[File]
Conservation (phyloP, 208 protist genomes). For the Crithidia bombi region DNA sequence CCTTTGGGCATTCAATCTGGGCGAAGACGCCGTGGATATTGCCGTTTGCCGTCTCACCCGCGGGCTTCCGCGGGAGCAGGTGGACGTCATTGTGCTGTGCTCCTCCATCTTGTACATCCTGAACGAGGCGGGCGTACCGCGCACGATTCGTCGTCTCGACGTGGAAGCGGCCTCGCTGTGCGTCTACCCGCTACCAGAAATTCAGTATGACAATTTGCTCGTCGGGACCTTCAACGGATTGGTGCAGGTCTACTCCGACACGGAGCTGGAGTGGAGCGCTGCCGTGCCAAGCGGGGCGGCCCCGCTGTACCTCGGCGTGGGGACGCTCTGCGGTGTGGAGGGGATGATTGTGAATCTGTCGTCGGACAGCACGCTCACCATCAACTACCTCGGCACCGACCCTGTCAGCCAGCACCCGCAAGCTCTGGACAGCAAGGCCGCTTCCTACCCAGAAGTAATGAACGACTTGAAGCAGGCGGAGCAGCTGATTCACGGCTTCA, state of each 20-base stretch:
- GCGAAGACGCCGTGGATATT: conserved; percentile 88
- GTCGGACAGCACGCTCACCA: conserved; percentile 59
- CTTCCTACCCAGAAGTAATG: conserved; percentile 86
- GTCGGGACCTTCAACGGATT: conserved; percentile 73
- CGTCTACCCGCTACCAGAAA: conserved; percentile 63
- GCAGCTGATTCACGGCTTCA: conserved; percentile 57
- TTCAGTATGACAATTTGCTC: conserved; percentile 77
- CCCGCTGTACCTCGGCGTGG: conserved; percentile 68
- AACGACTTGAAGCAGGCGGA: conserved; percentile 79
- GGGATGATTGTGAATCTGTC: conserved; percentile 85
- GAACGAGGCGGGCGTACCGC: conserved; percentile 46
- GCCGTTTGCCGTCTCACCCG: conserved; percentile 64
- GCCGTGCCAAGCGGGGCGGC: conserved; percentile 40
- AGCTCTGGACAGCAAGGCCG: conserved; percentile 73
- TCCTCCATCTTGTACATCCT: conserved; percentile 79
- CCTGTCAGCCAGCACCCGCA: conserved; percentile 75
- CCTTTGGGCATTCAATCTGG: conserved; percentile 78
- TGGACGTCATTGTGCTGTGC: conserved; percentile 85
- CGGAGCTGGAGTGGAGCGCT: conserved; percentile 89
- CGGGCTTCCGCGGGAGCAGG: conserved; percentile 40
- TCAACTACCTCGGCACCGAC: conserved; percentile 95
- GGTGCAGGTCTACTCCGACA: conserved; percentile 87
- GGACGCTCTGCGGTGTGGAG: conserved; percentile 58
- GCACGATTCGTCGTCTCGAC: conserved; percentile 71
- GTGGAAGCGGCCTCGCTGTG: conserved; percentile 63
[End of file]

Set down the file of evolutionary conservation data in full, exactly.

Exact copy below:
Conservation (phyloP, 208 protist genomes). For the Crithidia bombi region DNA sequence CCTTTGGGCATTCAATCTGGGCGAAGACGCCGTGGATATTGCCGTTTGCCGTCTCACCCGCGGGCTTCCGCGGGAGCAGGTGGACGTCATTGTGCTGTGCTCCTCCATCTTGTACATCCTGAACGAGGCGGGCGTACCGCGCACGATTCGTCGTCTCGACGTGGAAGCGGCCTCGCTGTGCGTCTACCCGCTACCAGAAATTCAGTATGACAATTTGCTCGTCGGGACCTTCAACGGATTGGTGCAGGTCTACTCCGACACGGAGCTGGAGTGGAGCGCTGCCGTGCCAAGCGGGGCGGCCCCGCTGTACCTCGGCGTGGGGACGCTCTGCGGTGTGGAGGGGATGATTGTGAATCTGTCGTCGGACAGCACGCTCACCATCAACTACCTCGGCACCGACCCTGTCAGCCAGCACCCGCAAGCTCTGGACAGCAAGGCCGCTTCCTACCCAGAAGTAATGAACGACTTGAAGCAGGCGGAGCAGCTGATTCACGGCTTCA, state of each 20-base stretch:
- GCGAAGACGCCGTGGATATT: conserved; percentile 88
- GTCGGACAGCACGCTCACCA: conserved; percentile 59
- CTTCCTACCCAGAAGTAATG: conserved; percentile 86
- GTCGGGACCTTCAACGGATT: conserved; percentile 73
- CGTCTACCCGCTACCAGAAA: conserved; percentile 63
- GCAGCTGATTCACGGCTTCA: conserved; percentile 57
- TTCAGTATGACAATTTGCTC: conserved; percentile 77
- CCCGCTGTACCTCGGCGTGG: conserved; percentile 68
- AACGACTTGAAGCAGGCGGA: conserved; percentile 79
- GGGATGATTGTGAATCTGTC: conserved; percentile 85
- GAACGAGGCGGGCGTACCGC: conserved; percentile 46
- GCCGTTTGCCGTCTCACCCG: conserved; percentile 64
- GCCGTGCCAAGCGGGGCGGC: conserved; percentile 40
- AGCTCTGGACAGCAAGGCCG: conserved; percentile 73
- TCCTCCATCTTGTACATCCT: conserved; percentile 79
- CCTGTCAGCCAGCACCCGCA: conserved; percentile 75
- CCTTTGGGCATTCAATCTGG: conserved; percentile 78
- TGGACGTCATTGTGCTGTGC: conserved; percentile 85
- CGGAGCTGGAGTGGAGCGCT: conserved; percentile 89
- CGGGCTTCCGCGGGAGCAGG: conserved; percentile 40
- TCAACTACCTCGGCACCGAC: conserved; percentile 95
- GGTGCAGGTCTACTCCGACA: conserved; percentile 87
- GGACGCTCTGCGGTGTGGAG: conserved; percentile 58
- GCACGATTCGTCGTCTCGAC: conserved; percentile 71
- GTGGAAGCGGCCTCGCTGTG: conserved; percentile 63